“We want an Arlington that’s welcoming, that’s diverse and that’s affordable to everybody and it’s just really a question of how we’re going to do that — whether it’s through additional committed affordable units or additional housing grants or a special program for workforce housing, I am completely open to that,” he said.
Howze said he was also committed to making affordable housing a priority.
Vihstadt touted his successes thus far in bringing “balance and accountability” to the Board and reminded audience members that he won their vote in April. Vihstadt, a Republican who ran as an independent, won the special election in April to replace Chris Zimmerman (D) on the board. He captured 57 percent of the vote, to Democrat Howze’s 41 percent.
“Since I’ve been on the Board, we have lowered the property tax rate for the first time in nine years, freed up more bonding authority for more new schools and additions to address our capacity crisis, and we’ve directed the County Manager to examine staffing levels for our fire and police,” Vihstadt’s opening statement said.
In his opening statement, Howze criticized Vihstadt’s work on the board thus far.
“He put politics ahead of the needs of our community when he voted this summer against funding for school construction, Metro and parks in the Capital Improvement Plan, just to make a political point,” the statement said. “But political obstruction won’t build schools for our children or secure a more prosperous future.”
Also participating in the Civic Federation candidate forum were the three candidates running for two open Arlington School Board seats. Nancy Van Doren, who is running unopposed, addressed the capacity crowd at Virginia Hospital Center’s Hazel conference center, as did Nov. 4 opponents Barbara Kanninen and Audrey Clement.
Arlington County has worked to bring a boathouse to the area since the 1990s. It has collaborated with the National Park Service on the project because Arlington’s shoreline technically is NPS property.
NPS launched an environmental impact statement (EIS) more than two years ago per direction from Congress, but had to put it on hold. Neither the county nor NPS would comment on why the EIS stalled. NPS and county staff revived the process when they met twice this spring to discuss moving forward. NPS now is in the process of finding a contractor to complete the EIS. According to NPS Superintendent Alex Romero, the goal is to partner with the contractor who previously began the EIS.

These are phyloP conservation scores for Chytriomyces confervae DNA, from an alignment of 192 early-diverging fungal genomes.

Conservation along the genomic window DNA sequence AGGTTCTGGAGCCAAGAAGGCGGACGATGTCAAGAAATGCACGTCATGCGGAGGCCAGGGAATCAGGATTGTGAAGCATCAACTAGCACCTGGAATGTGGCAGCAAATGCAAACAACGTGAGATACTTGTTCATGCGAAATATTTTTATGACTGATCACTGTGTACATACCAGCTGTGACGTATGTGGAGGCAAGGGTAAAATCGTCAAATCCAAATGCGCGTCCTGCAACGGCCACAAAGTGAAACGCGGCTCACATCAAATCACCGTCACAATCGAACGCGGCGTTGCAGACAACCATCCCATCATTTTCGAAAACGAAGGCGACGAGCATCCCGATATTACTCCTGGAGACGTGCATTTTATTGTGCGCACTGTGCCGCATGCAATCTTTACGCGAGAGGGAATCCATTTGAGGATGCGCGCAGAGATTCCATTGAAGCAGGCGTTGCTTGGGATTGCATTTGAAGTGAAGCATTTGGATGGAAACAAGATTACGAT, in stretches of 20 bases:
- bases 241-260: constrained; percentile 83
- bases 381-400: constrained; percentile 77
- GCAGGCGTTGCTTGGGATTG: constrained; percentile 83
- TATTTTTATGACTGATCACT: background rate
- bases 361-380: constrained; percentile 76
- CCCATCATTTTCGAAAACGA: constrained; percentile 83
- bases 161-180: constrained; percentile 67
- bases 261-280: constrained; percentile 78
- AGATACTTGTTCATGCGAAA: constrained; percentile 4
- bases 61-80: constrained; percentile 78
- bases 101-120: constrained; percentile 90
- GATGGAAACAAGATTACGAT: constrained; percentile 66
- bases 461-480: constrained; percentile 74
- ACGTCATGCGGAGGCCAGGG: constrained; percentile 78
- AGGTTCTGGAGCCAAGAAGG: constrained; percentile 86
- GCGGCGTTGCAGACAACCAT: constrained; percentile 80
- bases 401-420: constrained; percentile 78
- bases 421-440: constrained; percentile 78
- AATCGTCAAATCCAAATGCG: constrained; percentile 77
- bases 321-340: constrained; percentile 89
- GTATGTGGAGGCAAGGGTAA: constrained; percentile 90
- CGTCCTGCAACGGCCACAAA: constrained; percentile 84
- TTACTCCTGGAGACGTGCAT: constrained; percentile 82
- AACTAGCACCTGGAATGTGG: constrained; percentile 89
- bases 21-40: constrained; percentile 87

“There’s work that’s already been done,” said Romero. “We’re purposely identifying the same contractor that worked on it in the past to pick up where they left off. There may be some tweaks to the existing document, but we don’t want to revisit the whole thing.”
The county acquired some land in May on which the boathouse could be built if the Key Bridge area is chosen as the boathouse location. The County Board approved the purchase of 1101 Lee Hwy in Rosslyn for $2.4 million. However, the exact site for a boathouse hasn’t been chosen and won’t be until the completion of the EIS. So if an area other than Rosslyn is picked, the land purchased in May could be used for other recreational uses, according to Arlington County Park Development Division Chief Lisa Grandle.
Rep. Jim Moran, who is touted as being instrumental in securing funding for the EIS, believes the land purchase is a step in the right direction.
“Arlington’s decision to acquire land at Rosslyn Circle for a potential joint initiative with the National Park Service is encouraging and moves us closer to bringing the dream of an Arlington boathouse to reality.” Moran said.
The hope is that a contractor will be chosen soon and can begin to work on the EIS this year. Once a contract is awarded, NPS will have a better idea of long-term timelines for steps like public involvement, final plan approval and finding a company to build a boathouse.
“Until then, everything is preliminary, but the ball is rolling,” said Romero. “We are looking forward to moving ahead with the study and developing alternatives, and seeing what the alternative is so it blends into the landscape along the George Washington Memorial Parkway.”
A majority of Arlington residents between the ages of 25 and 34 say they are likely to leave the county within five years because of the cost of housing, according to a county-sponsored survey.
According to the survey, which polled 1,744 Arlington residents, 60 percent of 25-34 year olds responded “somewhat likely” or “very likely” to the question: “In the next five years or so, how likely is it you will have to move out of Arlington because you would not have the kind of housing you want at the price you can afford?”